4125.0 - Gender Indicators, Australia, Aug 2015
Previous ISSUE Released at 11:30 AM (CANBERRA TIME) 25/08/2015
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This document was added 08/09/2015.
SUMMARY OF KEY SERIES
∆ Includes historical commentary - see previous releases of Gender Indicators, Australia (cat. no. 4125.0).
^ Series has been updated in this release.
age std*. Rates are age standardised in 5 year ranges to 75 years and over to the Estimated Resident Population (ERP) as at 30 June 2001.
age std**. Rates are age standardised yearly between 17 and 19 years, and then in 5 year ranges from 20 to 65 years and over to the Estimated Resident Population (ERP) as at 30 June 2001.
(a) In 2014, 'adult' employees are 21 years of age or over (excluding those on apprentice or trainee, and disability rates of pay), or employees under 21 years old who are paid at the full adult rate for their occupation.
(b) The rate ratio is calculated by dividing female earnings by male earnings. A rate ratio of 1.0 indicates parity between female and male earnings, whereas a rate ratio greater than 1.0 indicates an earnings inequity in favour of females, and a rate ratio less than 1.0 indicates an earnings inequity in favour of males.
(c) Includes all superannuation accounts whether in accumulation or draw down phase.
(d) Preservation age is the age you must reach before you can access your superannuation and depends on when you were born. Preservation ages currently range from 55 years to 60 years of age. For further information see Glossary (Economic Security).
(e) Persons in the lowest two quintiles of both equivalised adjusted disposable household income (adjusted to include imputed rent) and equivalised household net worth.
(f) When financial activities of the household are constrained by shortage of money. The specific financial activities could be: went without meals; could not afford to heat home; could not pay electricity, gas or telephone bills on time etc.
(g) A household is considered to be in rental stress if its rental costs exceed 30 per cent of its gross income.
(h) Males and females aged 15 years and over, living in low income households in rental stress as a proportion of total population for each sex in the lowest two income quintiles of Equivalised Disposable Household Income.
(i) Skill level 2 and under reflect the lower end of the competency spectrum and levels 4 and 5 reflect the higher end of the competency spectrum.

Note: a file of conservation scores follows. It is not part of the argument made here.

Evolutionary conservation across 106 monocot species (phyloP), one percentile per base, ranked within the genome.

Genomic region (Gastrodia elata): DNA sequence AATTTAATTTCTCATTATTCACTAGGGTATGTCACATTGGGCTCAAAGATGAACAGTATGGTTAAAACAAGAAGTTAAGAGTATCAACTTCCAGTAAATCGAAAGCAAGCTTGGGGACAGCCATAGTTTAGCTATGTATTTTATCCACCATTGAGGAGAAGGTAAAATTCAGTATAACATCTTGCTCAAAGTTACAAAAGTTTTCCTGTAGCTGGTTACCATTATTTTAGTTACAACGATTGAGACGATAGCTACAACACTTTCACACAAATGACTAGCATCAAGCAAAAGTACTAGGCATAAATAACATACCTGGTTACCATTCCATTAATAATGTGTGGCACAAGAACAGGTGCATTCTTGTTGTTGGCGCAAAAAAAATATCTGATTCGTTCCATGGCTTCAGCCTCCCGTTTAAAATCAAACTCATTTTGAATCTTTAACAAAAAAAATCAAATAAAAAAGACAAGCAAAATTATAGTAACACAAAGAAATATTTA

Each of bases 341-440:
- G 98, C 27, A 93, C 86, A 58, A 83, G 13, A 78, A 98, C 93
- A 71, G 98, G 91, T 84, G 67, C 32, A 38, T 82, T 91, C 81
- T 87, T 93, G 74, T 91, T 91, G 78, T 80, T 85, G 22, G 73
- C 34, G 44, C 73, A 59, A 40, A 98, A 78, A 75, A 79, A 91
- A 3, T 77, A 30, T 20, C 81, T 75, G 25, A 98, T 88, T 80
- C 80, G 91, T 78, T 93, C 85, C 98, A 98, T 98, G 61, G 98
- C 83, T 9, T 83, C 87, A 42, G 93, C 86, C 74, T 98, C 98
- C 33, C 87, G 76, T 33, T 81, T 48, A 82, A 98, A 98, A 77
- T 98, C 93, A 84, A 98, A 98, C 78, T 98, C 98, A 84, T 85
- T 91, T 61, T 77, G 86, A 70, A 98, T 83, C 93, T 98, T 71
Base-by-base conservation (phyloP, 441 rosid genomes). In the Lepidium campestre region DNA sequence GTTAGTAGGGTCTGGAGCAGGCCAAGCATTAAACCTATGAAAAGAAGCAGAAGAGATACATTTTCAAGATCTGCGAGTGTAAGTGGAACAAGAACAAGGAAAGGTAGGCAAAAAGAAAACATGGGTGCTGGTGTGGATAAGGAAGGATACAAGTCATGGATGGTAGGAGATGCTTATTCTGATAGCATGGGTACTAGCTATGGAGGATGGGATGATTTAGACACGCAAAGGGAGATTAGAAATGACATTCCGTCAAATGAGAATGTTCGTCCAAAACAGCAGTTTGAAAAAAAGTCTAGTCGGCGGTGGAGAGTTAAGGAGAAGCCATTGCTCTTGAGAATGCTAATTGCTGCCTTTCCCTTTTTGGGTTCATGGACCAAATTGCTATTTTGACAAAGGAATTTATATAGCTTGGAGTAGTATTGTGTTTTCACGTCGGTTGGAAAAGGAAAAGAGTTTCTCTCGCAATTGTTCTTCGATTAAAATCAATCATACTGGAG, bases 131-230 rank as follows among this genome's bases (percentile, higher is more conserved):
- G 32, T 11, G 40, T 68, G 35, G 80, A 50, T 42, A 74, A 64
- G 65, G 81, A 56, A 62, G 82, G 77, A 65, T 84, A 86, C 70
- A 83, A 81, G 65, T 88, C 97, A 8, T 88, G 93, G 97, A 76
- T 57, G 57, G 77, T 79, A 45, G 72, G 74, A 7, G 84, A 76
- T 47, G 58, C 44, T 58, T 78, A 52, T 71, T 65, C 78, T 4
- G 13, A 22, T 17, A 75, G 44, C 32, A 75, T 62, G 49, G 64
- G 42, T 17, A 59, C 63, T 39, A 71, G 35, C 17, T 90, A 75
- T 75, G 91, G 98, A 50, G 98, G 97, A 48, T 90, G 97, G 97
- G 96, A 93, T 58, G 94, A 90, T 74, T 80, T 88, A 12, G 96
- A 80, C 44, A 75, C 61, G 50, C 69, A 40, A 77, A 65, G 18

(j) Includes persons enrolled in formal study only (ie. study for a qualification).
(k) Those not fully engaged in education and/or employment are those who in the survey reference week were: not studying or working (and therefore unemployed or not in the labour force); were studying part-time and not working (therefore unemployed or not in the labour force); or were not studying but were in part-time work.
(l) Perinatal deaths are all fetal deaths (at least 20 weeks gestation or at least 400 grams birth weight) plus all neonatal deaths (death of a live born baby within 28 completed days of birth). As male deaths include those perinatal deaths of sex indeterminate, only the total rate is presented.
(m) Perinatal death rates are calculated per 1,000 of all births for the calendar year.
(n) Based on 2009 National Health Medical Research Council 'Guidelines to Reduce Health Risks from Drinking Alcohol'. The 2009 guidelines align the definition of what constitutes 'risky' alcohol consumption for males and females. That is, the consumption of more than two standard drinks per day by either a male or female, presents a risk over that individual's 'lifetime'.
(o) Based on measured height and weight.
(p) In the last week.
(q) Violence includes physical and sexual violence.
(r) In Queensland, includes persons aged 17 years and over.
(s) The CEO or head of business in Australia is intended to refer to the highest ranking corporate officer (executive) or an administrator in charge of management of an organisation. The CEO may be known under different titles, for example, vice chancellor, managing director, general manager, managing partner or principal.
(t) A non-public sector employer includes any employer that is a natural person, or a body or association (whether incorporated or not) that is not part of the public sector/government, be that federal, state, territory (including state/territory owned organisations/ enterprises), local or an authority. For example, non-public sector employers include higher education institutions, privately or publicly listed enterprises/companies, religious entities, schools or medical institutions that are not government owned, clubs, unions and Non-Governmental Organisations (NGO's).
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